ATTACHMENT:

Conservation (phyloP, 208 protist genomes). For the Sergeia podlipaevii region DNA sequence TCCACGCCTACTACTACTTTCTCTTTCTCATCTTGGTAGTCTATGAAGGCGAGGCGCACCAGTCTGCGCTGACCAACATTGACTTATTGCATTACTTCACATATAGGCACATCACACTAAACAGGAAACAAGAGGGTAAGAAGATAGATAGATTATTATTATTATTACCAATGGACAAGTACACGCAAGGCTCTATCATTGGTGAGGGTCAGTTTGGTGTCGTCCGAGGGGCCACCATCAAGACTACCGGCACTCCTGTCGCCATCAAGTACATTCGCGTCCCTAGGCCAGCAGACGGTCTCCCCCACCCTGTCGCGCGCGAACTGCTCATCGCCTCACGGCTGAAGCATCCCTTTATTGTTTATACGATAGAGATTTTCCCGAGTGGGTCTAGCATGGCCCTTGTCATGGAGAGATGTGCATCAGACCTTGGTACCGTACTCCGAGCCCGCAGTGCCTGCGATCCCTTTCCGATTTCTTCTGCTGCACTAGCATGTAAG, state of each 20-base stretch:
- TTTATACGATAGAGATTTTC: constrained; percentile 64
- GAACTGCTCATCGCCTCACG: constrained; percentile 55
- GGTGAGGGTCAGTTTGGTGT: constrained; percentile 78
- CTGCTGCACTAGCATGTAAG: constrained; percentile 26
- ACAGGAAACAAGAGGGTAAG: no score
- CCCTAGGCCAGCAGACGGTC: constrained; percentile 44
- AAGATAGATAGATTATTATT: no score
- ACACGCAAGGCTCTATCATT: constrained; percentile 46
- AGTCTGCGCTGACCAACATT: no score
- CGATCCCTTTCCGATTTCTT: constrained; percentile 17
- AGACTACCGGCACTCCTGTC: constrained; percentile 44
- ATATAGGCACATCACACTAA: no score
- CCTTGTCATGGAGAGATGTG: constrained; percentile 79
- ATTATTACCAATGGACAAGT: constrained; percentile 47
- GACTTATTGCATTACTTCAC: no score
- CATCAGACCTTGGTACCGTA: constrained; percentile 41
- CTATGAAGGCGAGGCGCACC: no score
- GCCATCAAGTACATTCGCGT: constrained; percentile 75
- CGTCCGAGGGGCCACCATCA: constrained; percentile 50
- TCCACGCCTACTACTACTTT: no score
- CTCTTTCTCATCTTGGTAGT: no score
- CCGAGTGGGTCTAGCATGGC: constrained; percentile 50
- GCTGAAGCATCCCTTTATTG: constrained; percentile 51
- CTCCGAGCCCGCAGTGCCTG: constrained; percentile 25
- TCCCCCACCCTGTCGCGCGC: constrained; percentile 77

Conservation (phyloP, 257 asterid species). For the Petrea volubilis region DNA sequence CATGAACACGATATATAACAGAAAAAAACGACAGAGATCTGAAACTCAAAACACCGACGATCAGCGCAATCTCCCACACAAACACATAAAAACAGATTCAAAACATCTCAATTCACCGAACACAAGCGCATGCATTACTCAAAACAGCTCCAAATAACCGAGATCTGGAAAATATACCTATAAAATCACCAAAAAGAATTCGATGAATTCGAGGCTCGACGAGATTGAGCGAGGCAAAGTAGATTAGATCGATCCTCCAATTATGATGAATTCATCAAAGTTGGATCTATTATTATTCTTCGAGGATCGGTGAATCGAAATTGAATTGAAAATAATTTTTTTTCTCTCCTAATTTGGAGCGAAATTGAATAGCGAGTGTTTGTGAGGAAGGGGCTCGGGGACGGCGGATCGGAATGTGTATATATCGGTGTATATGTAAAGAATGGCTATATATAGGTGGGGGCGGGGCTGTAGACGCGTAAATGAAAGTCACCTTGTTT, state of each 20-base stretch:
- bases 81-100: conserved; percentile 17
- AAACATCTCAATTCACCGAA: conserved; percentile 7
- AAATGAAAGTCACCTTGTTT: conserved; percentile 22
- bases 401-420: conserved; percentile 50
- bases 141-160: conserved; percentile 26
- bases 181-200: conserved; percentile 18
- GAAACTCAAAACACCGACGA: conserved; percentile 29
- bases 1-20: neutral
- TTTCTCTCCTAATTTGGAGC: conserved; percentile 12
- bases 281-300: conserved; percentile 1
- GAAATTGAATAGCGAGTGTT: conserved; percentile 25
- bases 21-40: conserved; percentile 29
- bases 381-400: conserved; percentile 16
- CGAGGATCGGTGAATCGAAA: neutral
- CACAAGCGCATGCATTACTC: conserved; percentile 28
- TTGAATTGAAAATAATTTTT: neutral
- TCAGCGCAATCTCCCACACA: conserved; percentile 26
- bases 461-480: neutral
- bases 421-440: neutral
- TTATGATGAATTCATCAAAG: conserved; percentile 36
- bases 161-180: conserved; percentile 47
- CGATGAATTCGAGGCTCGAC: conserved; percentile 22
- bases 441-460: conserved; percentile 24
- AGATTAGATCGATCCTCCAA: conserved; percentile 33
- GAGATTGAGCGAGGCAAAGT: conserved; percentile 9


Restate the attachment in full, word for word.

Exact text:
Conservation (phyloP, 208 protist genomes). For the Sergeia podlipaevii region DNA sequence TCCACGCCTACTACTACTTTCTCTTTCTCATCTTGGTAGTCTATGAAGGCGAGGCGCACCAGTCTGCGCTGACCAACATTGACTTATTGCATTACTTCACATATAGGCACATCACACTAAACAGGAAACAAGAGGGTAAGAAGATAGATAGATTATTATTATTATTACCAATGGACAAGTACACGCAAGGCTCTATCATTGGTGAGGGTCAGTTTGGTGTCGTCCGAGGGGCCACCATCAAGACTACCGGCACTCCTGTCGCCATCAAGTACATTCGCGTCCCTAGGCCAGCAGACGGTCTCCCCCACCCTGTCGCGCGCGAACTGCTCATCGCCTCACGGCTGAAGCATCCCTTTATTGTTTATACGATAGAGATTTTCCCGAGTGGGTCTAGCATGGCCCTTGTCATGGAGAGATGTGCATCAGACCTTGGTACCGTACTCCGAGCCCGCAGTGCCTGCGATCCCTTTCCGATTTCTTCTGCTGCACTAGCATGTAAG, state of each 20-base stretch:
- TTTATACGATAGAGATTTTC: constrained; percentile 64
- GAACTGCTCATCGCCTCACG: constrained; percentile 55
- GGTGAGGGTCAGTTTGGTGT: constrained; percentile 78
- CTGCTGCACTAGCATGTAAG: constrained; percentile 26
- ACAGGAAACAAGAGGGTAAG: no score
- CCCTAGGCCAGCAGACGGTC: constrained; percentile 44
- AAGATAGATAGATTATTATT: no score
- ACACGCAAGGCTCTATCATT: constrained; percentile 46
- AGTCTGCGCTGACCAACATT: no score
- CGATCCCTTTCCGATTTCTT: constrained; percentile 17
- AGACTACCGGCACTCCTGTC: constrained; percentile 44
- ATATAGGCACATCACACTAA: no score
- CCTTGTCATGGAGAGATGTG: constrained; percentile 79
- ATTATTACCAATGGACAAGT: constrained; percentile 47
- GACTTATTGCATTACTTCAC: no score
- CATCAGACCTTGGTACCGTA: constrained; percentile 41
- CTATGAAGGCGAGGCGCACC: no score
- GCCATCAAGTACATTCGCGT: constrained; percentile 75
- CGTCCGAGGGGCCACCATCA: constrained; percentile 50
- TCCACGCCTACTACTACTTT: no score
- CTCTTTCTCATCTTGGTAGT: no score
- CCGAGTGGGTCTAGCATGGC: constrained; percentile 50
- GCTGAAGCATCCCTTTATTG: constrained; percentile 51
- CTCCGAGCCCGCAGTGCCTG: constrained; percentile 25
- TCCCCCACCCTGTCGCGCGC: constrained; percentile 77

Conservation (phyloP, 257 asterid species). For the Petrea volubilis region DNA sequence CATGAACACGATATATAACAGAAAAAAACGACAGAGATCTGAAACTCAAAACACCGACGATCAGCGCAATCTCCCACACAAACACATAAAAACAGATTCAAAACATCTCAATTCACCGAACACAAGCGCATGCATTACTCAAAACAGCTCCAAATAACCGAGATCTGGAAAATATACCTATAAAATCACCAAAAAGAATTCGATGAATTCGAGGCTCGACGAGATTGAGCGAGGCAAAGTAGATTAGATCGATCCTCCAATTATGATGAATTCATCAAAGTTGGATCTATTATTATTCTTCGAGGATCGGTGAATCGAAATTGAATTGAAAATAATTTTTTTTCTCTCCTAATTTGGAGCGAAATTGAATAGCGAGTGTTTGTGAGGAAGGGGCTCGGGGACGGCGGATCGGAATGTGTATATATCGGTGTATATGTAAAGAATGGCTATATATAGGTGGGGGCGGGGCTGTAGACGCGTAAATGAAAGTCACCTTGTTT, state of each 20-base stretch:
- bases 81-100: conserved; percentile 17
- AAACATCTCAATTCACCGAA: conserved; percentile 7
- AAATGAAAGTCACCTTGTTT: conserved; percentile 22
- bases 401-420: conserved; percentile 50
- bases 141-160: conserved; percentile 26
- bases 181-200: conserved; percentile 18
- GAAACTCAAAACACCGACGA: conserved; percentile 29
- bases 1-20: neutral
- TTTCTCTCCTAATTTGGAGC: conserved; percentile 12
- bases 281-300: conserved; percentile 1
- GAAATTGAATAGCGAGTGTT: conserved; percentile 25
- bases 21-40: conserved; percentile 29
- bases 381-400: conserved; percentile 16
- CGAGGATCGGTGAATCGAAA: neutral
- CACAAGCGCATGCATTACTC: conserved; percentile 28
- TTGAATTGAAAATAATTTTT: neutral
- TCAGCGCAATCTCCCACACA: conserved; percentile 26
- bases 461-480: neutral
- bases 421-440: neutral
- TTATGATGAATTCATCAAAG: conserved; percentile 36
- bases 161-180: conserved; percentile 47
- CGATGAATTCGAGGCTCGAC: conserved; percentile 22
- bases 441-460: conserved; percentile 24
- AGATTAGATCGATCCTCCAA: conserved; percentile 33
- GAGATTGAGCGAGGCAAAGT: conserved; percentile 9